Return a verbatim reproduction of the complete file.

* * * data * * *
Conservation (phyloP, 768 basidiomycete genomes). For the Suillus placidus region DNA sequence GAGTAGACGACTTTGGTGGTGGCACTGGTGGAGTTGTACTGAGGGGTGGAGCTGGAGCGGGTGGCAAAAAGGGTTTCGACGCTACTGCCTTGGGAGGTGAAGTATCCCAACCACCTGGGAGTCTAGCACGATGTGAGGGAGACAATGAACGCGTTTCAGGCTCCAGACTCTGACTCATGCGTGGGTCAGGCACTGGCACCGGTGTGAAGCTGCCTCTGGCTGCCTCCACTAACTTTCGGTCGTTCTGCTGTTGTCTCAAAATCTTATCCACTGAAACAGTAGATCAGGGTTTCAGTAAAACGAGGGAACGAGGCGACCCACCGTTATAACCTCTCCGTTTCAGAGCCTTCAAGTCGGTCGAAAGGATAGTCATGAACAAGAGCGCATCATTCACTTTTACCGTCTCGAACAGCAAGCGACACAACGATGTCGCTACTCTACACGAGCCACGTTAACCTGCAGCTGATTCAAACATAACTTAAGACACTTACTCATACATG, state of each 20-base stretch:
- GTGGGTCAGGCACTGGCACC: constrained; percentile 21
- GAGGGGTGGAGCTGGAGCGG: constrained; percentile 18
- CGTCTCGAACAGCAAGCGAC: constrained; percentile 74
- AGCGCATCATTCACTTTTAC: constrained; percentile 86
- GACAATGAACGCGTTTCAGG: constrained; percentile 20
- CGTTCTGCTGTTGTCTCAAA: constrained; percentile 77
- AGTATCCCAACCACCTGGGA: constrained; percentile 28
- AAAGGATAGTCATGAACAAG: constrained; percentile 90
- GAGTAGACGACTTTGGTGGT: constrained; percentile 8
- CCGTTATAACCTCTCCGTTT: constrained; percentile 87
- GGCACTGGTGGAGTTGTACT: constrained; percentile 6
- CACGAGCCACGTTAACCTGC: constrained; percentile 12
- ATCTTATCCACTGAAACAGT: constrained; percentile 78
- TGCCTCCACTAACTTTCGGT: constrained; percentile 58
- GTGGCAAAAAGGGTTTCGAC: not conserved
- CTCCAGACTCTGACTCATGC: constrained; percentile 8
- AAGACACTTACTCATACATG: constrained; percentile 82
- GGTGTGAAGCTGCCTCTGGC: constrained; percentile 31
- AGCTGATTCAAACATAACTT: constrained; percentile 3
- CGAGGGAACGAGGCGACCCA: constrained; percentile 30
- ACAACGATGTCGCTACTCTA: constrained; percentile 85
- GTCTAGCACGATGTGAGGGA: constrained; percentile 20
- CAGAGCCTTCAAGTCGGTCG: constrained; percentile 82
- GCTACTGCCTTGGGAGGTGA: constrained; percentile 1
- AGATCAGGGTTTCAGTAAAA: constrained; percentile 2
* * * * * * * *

Conservation (phyloP, 768 basidiomycete genomes). For the Suillus placidus region DNA sequence GAGTAGACGACTTTGGTGGTGGCACTGGTGGAGTTGTACTGAGGGGTGGAGCTGGAGCGGGTGGCAAAAAGGGTTTCGACGCTACTGCCTTGGGAGGTGAAGTATCCCAACCACCTGGGAGTCTAGCACGATGTGAGGGAGACAATGAACGCGTTTCAGGCTCCAGACTCTGACTCATGCGTGGGTCAGGCACTGGCACCGGTGTGAAGCTGCCTCTGGCTGCCTCCACTAACTTTCGGTCGTTCTGCTGTTGTCTCAAAATCTTATCCACTGAAACAGTAGATCAGGGTTTCAGTAAAACGAGGGAACGAGGCGACCCACCGTTATAACCTCTCCGTTTCAGAGCCTTCAAGTCGGTCGAAAGGATAGTCATGAACAAGAGCGCATCATTCACTTTTACCGTCTCGAACAGCAAGCGACACAACGATGTCGCTACTCTACACGAGCCACGTTAACCTGCAGCTGATTCAAACATAACTTAAGACACTTACTCATACATG, state of each 20-base stretch:
- GTGGGTCAGGCACTGGCACC: constrained; percentile 21
- GAGGGGTGGAGCTGGAGCGG: constrained; percentile 18
- CGTCTCGAACAGCAAGCGAC: constrained; percentile 74
- AGCGCATCATTCACTTTTAC: constrained; percentile 86
- GACAATGAACGCGTTTCAGG: constrained; percentile 20
- CGTTCTGCTGTTGTCTCAAA: constrained; percentile 77
- AGTATCCCAACCACCTGGGA: constrained; percentile 28
- AAAGGATAGTCATGAACAAG: constrained; percentile 90
- GAGTAGACGACTTTGGTGGT: constrained; percentile 8
- CCGTTATAACCTCTCCGTTT: constrained; percentile 87
- GGCACTGGTGGAGTTGTACT: constrained; percentile 6
- CACGAGCCACGTTAACCTGC: constrained; percentile 12
- ATCTTATCCACTGAAACAGT: constrained; percentile 78
- TGCCTCCACTAACTTTCGGT: constrained; percentile 58
- GTGGCAAAAAGGGTTTCGAC: not conserved
- CTCCAGACTCTGACTCATGC: constrained; percentile 8
- AAGACACTTACTCATACATG: constrained; percentile 82
- GGTGTGAAGCTGCCTCTGGC: constrained; percentile 31
- AGCTGATTCAAACATAACTT: constrained; percentile 3
- CGAGGGAACGAGGCGACCCA: constrained; percentile 30
- ACAACGATGTCGCTACTCTA: constrained; percentile 85
- GTCTAGCACGATGTGAGGGA: constrained; percentile 20
- CAGAGCCTTCAAGTCGGTCG: constrained; percentile 82
- GCTACTGCCTTGGGAGGTGA: constrained; percentile 1
- AGATCAGGGTTTCAGTAAAA: constrained; percentile 2